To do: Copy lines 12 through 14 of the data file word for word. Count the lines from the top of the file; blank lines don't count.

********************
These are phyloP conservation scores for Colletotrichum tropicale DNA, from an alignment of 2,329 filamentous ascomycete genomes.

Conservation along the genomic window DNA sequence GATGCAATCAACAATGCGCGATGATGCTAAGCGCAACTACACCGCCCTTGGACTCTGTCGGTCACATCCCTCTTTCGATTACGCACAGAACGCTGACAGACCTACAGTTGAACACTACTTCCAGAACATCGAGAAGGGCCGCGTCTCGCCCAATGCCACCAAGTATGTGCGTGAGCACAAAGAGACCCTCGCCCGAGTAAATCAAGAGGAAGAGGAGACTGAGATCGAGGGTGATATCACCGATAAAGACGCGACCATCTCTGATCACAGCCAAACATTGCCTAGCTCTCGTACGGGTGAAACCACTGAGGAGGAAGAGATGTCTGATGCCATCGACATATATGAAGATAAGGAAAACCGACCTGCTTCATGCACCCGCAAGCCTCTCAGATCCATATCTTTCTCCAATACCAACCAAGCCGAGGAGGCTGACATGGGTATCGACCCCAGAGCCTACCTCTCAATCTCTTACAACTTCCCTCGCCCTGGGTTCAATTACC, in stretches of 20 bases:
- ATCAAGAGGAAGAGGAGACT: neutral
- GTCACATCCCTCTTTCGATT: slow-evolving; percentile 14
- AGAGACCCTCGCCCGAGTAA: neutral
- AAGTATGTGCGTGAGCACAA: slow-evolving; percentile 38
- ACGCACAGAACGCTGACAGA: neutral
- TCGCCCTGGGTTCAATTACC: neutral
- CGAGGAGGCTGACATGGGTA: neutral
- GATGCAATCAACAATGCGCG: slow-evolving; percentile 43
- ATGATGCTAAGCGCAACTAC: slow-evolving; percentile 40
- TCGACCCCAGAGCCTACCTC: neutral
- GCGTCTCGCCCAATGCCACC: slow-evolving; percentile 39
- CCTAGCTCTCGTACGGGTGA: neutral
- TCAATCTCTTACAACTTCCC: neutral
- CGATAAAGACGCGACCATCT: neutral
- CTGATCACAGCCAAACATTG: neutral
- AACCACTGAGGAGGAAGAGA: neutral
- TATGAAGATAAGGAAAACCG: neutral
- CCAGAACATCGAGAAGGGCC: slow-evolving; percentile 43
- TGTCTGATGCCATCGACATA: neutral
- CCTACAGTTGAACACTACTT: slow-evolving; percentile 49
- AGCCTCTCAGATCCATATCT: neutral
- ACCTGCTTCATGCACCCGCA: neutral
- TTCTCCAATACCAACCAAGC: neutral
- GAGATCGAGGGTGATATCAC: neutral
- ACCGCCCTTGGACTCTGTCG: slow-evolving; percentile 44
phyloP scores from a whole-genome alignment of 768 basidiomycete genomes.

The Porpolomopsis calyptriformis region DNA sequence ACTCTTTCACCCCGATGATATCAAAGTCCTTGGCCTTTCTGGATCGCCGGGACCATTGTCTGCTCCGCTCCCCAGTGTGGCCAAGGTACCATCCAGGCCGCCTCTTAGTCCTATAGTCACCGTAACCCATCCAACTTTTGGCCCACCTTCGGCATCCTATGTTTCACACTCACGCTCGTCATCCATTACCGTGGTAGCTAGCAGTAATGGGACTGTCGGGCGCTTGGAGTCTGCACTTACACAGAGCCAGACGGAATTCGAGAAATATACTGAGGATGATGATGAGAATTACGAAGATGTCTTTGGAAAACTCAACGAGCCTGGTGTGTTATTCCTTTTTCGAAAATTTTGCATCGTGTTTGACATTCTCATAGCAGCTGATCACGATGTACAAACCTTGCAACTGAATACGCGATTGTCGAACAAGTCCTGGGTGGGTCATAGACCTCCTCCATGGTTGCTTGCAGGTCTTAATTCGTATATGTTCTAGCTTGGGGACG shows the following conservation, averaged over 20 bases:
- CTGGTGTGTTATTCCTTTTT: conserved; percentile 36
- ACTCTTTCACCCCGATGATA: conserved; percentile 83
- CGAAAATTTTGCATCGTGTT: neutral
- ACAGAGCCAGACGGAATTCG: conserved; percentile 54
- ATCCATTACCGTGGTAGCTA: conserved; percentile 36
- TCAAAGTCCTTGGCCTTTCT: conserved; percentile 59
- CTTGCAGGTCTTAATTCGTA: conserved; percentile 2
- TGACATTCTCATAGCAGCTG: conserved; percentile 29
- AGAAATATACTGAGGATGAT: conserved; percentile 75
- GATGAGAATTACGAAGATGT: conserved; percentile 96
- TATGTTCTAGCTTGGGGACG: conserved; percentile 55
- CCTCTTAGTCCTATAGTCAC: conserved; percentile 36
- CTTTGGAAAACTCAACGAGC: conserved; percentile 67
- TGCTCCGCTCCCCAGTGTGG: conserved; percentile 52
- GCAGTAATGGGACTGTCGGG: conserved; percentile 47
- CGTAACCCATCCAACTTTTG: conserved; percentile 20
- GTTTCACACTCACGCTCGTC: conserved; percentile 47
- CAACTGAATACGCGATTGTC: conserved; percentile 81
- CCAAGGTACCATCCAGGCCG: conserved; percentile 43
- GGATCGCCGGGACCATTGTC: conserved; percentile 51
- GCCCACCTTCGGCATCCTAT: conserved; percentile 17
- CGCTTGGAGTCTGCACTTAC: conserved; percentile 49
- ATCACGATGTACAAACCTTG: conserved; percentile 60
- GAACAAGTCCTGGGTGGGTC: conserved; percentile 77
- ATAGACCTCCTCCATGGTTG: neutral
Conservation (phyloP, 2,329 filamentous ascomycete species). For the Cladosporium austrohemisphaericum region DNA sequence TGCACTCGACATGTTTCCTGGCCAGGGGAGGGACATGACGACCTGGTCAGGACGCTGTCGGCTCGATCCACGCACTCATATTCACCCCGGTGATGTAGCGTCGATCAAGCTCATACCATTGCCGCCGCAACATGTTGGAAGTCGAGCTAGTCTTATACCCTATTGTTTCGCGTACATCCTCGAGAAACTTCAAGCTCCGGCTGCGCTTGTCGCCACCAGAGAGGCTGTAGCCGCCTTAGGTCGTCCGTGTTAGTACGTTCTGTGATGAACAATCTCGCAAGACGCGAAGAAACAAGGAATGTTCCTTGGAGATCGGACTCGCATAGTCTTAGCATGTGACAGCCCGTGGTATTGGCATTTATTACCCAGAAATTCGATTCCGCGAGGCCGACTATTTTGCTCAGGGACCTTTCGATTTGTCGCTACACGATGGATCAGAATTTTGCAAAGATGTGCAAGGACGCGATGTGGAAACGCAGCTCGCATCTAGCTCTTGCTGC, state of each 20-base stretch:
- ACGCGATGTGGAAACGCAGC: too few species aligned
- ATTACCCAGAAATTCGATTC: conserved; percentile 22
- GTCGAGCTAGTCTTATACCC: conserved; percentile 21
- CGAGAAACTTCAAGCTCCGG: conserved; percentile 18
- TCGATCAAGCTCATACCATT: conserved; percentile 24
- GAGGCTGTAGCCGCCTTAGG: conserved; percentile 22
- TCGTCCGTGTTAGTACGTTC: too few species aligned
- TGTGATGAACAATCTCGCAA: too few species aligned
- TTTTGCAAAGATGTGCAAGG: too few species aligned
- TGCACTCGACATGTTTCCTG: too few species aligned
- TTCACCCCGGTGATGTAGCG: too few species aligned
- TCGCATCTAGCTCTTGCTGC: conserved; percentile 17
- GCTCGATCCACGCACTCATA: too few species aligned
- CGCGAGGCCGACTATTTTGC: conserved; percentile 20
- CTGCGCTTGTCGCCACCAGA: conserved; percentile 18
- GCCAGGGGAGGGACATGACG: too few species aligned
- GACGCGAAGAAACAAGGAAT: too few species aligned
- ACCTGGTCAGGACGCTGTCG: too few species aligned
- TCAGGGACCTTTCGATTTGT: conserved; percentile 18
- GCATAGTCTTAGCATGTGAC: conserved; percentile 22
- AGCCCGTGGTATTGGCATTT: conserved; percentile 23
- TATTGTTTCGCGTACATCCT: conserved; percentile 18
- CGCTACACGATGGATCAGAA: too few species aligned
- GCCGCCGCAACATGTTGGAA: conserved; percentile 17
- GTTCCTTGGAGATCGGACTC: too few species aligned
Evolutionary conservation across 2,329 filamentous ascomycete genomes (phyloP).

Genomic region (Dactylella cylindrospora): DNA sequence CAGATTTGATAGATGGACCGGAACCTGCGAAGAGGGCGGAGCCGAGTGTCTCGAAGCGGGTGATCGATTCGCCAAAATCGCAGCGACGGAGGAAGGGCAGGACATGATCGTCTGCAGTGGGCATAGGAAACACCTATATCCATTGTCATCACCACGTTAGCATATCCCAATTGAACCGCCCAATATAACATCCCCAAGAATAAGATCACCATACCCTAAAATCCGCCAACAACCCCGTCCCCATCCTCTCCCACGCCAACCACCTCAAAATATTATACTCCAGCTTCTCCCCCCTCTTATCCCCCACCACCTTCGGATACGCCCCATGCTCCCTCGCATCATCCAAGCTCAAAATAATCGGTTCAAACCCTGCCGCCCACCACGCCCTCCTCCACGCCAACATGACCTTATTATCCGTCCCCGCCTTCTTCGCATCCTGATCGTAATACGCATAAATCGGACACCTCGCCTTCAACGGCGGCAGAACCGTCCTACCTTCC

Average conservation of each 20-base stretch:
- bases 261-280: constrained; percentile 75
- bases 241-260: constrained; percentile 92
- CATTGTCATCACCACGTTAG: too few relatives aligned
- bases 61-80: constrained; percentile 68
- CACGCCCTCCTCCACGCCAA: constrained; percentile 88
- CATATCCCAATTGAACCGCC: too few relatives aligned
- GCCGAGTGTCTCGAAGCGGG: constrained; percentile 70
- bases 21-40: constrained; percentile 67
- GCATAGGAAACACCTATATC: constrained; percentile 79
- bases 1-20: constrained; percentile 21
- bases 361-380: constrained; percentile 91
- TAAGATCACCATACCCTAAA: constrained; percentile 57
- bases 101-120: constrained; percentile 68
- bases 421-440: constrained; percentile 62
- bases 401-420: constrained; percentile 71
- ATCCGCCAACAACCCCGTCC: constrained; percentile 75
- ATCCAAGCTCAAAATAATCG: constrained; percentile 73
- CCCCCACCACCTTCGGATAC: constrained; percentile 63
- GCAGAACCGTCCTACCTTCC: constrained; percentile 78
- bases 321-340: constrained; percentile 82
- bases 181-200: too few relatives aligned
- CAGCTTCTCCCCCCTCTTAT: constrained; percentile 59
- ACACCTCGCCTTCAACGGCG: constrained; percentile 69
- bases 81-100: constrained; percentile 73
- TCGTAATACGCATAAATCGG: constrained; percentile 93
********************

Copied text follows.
- TCGACCCCAGAGCCTACCTC: neutral
- GCGTCTCGCCCAATGCCACC: slow-evolving; percentile 39
- CCTAGCTCTCGTACGGGTGA: neutral